Philip Klein

Everybody agrees that healthcare.gov is working much better than before. Everybody also agrees that it’s not working as well as it should. So what’s a fair way to evaluate its progress? One way is to compare its performance to commercial websites. Two smart writers on the right, Philip Klein and Megan McArdle, have made that case in the last few days. Here’s Klein: 

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You’re a 26-year-old single dude, holding down a pair of part-time jobs tending bar and painting houses, and making about $24,000 a year. Thanks to Obamacare, you can finally get decent health insurance, just like people with full-time jobs at large companies do. But when you go online to check out your options, you see that even the cheapest “bronze” plan, which has high deductibles and co-payments, will cost you about $100 a month. Obamacare’s penalty for carrying no insurance next year is less than one-tenth of that. Do you buy the insurance anyway?

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It's one of those days when the news cycle is moving faster than I can write about it. As of Wednesday afternoon, the chatter online is all about the Romney campaign's unexpected decision to cite his Massachusetts health reforms as proof that he cares about average Americans facing financial hardship. The decision is unexpected because Romney has spent the past two years vowing to repeal the Affordable Care Act, whose scheme for expanding insurance coverage is basically a national version of what Romney did in Massachusetts.

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The latest sign of rightward drift in American politics, or at least the Republican Party, came this week when Politico reported that Mitt Romney had asked Michael Leavitt to begin preparing for the transition, in case Romney wins. Leavitt is a former Republican governor of Utah and former Secretary of Health and Human Services under President George W. Bush. In normal times, those credentials would be more than enough to satisfy most conservatives.

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Today is tax day. I was all set to write something about the importance of taxes and why, in the long run, most Americans need to pay more of them. Then I remembered I'd written that before—on last year's tax day. So here's what I wrote then. It seems no less relevant today. The only difference is that House Budget Chairman Paul Ryan has modified his Medicare proposal. But his overall scheme for the budget hasn't changed much.  Happy Tax Day. And I mean that sincerely. I don’t like parting with my money any more than you do. But I like what my tax dollars buy. Public schools.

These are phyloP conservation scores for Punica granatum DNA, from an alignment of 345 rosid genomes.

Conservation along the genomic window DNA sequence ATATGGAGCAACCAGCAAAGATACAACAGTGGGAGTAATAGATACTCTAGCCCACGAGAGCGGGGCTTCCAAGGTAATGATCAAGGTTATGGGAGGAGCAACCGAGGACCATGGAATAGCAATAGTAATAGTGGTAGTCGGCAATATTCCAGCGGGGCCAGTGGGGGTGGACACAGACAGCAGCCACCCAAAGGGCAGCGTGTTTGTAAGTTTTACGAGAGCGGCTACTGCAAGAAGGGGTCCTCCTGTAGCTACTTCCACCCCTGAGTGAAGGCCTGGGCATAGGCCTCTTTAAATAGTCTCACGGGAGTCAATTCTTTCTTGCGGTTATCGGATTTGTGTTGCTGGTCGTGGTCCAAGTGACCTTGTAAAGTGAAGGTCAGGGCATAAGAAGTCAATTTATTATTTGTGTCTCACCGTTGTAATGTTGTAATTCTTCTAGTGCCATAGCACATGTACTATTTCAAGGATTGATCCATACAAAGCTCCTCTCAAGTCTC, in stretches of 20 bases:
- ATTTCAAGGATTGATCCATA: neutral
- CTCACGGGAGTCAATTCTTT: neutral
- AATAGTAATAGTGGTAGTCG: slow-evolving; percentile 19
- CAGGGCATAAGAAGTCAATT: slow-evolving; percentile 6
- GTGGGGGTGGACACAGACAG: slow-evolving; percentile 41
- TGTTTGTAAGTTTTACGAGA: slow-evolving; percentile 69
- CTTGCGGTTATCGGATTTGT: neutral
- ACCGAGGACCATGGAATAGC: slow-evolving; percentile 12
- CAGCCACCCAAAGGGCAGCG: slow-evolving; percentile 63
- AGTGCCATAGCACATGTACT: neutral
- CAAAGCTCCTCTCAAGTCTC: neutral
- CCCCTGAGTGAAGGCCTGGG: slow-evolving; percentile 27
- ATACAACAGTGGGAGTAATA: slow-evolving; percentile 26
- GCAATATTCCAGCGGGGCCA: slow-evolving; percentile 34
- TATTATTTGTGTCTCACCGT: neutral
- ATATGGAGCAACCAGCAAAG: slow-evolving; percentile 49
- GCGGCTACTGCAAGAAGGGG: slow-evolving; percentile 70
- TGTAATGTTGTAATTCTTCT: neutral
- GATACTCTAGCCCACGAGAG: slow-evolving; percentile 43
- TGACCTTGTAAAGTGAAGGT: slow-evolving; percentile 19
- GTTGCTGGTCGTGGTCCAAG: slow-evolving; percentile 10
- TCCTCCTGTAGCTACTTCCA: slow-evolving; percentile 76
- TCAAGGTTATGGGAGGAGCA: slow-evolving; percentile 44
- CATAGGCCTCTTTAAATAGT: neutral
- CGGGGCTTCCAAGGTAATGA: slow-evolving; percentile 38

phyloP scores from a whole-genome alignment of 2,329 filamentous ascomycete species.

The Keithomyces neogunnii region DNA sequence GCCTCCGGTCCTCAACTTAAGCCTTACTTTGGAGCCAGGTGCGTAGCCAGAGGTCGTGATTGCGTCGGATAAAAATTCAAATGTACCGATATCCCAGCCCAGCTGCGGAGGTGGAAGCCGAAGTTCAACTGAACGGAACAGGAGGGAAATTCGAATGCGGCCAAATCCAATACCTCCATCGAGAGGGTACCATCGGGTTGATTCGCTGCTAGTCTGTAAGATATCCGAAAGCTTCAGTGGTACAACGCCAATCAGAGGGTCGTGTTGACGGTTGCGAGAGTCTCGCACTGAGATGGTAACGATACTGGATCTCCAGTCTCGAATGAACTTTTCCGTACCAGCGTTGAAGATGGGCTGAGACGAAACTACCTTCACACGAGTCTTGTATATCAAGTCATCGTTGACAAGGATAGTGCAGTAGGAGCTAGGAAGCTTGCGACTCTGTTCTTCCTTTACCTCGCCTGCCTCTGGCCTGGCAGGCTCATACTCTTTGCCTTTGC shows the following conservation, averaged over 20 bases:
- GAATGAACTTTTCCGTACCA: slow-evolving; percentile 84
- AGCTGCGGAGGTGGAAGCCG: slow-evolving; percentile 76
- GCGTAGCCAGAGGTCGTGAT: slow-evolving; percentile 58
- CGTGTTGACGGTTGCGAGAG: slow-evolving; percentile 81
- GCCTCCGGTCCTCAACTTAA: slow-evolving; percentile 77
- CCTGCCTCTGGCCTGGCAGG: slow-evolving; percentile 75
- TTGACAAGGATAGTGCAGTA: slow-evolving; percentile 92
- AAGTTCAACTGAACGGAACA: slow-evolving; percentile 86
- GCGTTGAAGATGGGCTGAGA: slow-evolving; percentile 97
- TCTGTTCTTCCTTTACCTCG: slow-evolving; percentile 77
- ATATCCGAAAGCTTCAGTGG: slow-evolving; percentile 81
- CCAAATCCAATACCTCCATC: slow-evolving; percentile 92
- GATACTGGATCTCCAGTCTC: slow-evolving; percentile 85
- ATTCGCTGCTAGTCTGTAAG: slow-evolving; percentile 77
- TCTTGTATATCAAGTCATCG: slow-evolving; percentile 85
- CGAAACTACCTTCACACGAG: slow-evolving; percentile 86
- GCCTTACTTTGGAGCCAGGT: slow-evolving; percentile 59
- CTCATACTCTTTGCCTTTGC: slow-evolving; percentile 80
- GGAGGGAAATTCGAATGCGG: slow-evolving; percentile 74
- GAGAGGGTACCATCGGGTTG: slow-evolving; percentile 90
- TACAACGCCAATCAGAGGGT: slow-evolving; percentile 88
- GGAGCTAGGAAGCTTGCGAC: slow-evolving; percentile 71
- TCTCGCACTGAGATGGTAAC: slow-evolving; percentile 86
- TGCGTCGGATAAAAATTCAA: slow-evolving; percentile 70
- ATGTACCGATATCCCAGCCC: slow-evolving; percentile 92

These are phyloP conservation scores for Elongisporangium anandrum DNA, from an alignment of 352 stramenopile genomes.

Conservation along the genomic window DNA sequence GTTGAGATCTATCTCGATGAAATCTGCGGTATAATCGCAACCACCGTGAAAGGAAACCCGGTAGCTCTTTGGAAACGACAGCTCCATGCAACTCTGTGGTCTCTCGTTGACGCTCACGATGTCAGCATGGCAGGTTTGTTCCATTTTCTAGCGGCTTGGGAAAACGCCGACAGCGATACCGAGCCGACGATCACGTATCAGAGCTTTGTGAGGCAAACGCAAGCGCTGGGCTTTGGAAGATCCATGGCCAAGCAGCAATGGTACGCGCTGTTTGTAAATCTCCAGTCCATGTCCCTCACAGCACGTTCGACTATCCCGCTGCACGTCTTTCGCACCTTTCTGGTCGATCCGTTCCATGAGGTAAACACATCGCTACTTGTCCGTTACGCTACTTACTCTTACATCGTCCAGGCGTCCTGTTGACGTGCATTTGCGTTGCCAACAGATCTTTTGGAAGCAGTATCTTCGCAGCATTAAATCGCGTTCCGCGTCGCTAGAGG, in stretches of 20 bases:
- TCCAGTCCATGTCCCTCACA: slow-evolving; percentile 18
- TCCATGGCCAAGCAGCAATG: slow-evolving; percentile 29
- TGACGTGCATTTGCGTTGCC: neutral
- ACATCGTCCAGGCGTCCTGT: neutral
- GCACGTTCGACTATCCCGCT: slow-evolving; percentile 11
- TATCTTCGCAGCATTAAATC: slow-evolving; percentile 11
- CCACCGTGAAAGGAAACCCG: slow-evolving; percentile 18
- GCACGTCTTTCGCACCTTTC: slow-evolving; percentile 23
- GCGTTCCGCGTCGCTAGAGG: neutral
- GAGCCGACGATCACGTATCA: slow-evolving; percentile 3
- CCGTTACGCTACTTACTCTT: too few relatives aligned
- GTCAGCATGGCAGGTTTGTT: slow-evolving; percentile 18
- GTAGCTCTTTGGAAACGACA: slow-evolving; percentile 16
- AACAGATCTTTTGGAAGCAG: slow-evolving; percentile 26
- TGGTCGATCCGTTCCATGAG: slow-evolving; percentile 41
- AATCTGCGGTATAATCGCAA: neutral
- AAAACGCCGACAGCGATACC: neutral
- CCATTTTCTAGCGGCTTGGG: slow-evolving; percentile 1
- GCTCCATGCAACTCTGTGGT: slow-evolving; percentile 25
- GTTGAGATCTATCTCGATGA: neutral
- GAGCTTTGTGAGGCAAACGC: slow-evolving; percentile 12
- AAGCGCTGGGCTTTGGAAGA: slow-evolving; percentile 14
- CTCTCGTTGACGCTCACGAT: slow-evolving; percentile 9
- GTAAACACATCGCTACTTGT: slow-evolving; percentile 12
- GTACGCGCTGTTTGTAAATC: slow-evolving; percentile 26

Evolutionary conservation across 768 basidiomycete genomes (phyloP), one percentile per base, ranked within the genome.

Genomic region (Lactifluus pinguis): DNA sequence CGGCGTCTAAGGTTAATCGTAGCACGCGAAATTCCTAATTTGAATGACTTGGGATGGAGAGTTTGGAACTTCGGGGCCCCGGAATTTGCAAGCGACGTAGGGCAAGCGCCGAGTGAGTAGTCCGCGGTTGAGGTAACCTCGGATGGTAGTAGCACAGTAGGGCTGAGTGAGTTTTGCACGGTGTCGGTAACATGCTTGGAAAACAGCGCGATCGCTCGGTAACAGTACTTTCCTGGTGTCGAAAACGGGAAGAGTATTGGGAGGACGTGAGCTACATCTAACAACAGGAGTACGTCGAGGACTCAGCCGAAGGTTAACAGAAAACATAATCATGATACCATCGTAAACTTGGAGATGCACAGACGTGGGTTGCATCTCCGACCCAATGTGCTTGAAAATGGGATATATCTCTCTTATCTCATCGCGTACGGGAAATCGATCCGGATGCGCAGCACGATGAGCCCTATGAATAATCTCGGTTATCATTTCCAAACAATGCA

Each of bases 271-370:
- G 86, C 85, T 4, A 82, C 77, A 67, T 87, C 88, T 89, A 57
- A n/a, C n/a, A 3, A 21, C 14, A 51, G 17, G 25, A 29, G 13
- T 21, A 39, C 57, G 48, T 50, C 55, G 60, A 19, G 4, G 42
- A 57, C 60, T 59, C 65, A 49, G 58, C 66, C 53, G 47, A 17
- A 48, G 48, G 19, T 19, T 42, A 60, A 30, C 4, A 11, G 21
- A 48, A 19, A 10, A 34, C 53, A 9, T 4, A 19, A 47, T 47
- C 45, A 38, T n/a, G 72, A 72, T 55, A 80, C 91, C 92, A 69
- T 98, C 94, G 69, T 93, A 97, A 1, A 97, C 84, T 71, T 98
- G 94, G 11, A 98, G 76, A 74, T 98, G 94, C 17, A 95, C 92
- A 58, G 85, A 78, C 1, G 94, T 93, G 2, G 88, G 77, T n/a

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What other folks are saying about the first day of oral arguments in the lawsuits challenging the Affordable Care Act: - Lyle Denniston, of SCOTUS blog, provides his typically thorough and insightful analysis of what was really happening in Court today. - The Volokh Conspiracy rounds up analysis from libertarians, some encouraged by what they heard from the court today—and some, not so much. - Philip Klein picks up skepticism, even from liberals, that the mandate is a tax.  - Brian Beutler wonders whether Chief Justice Roberts was dropping a hint that he may uphold the mandate. - At Slate, Dah

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Raise My Taxes

Happy Tax Day. And I mean that sincerely. I don’t like parting with my money any more than you do. But I like what my tax dollars buy. Public schools. Safe food and consumer products. National security. The post office. Guaranteed income and health insurance for my aging parents, plus (soon) a guarantee of health insurance for my immediate family. I benefit directly from all of these programs. And I benefit indirectly from the stability they provide. Capitalism and democracy could not survive without a vibrant, activist government.

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Name recognition is not an asset in presidential campaigns. I mentioned this last week, but I stuck it at the end of a longer post, so I'll repeat it here. Name recognition is, in fact, important in American politics. But its importance is limited to contexts in which there are significant gaps between how well candidates are known. That happens all the time in House contests, and even in elections for Senate or governor, and it certainly happens in downballot races.  But not in presidential elections. At least not among major candidates.  Here's Philip Klein making the case for Mitt Romney:

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This isn't going to help the Mittster: Jon Kingsdale, the executive director of the Commonwealth Health Insurance Connector Authority, the state agency that helps people in Massachusetts find health insurance, is leaving his job, Gov.

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From the Horse’s Mouth: Petraeus on Israel Posted by Max Boot on March 25, 2010 Back on March 13, terrorist groupie Mark Perry—a former Arafat aide who now pals around with Hamas and Hezbollah—posted an article on Foreign Policy’s website, claiming that General David Petraeus was behind the administration’s policy of getting tough with Israel.

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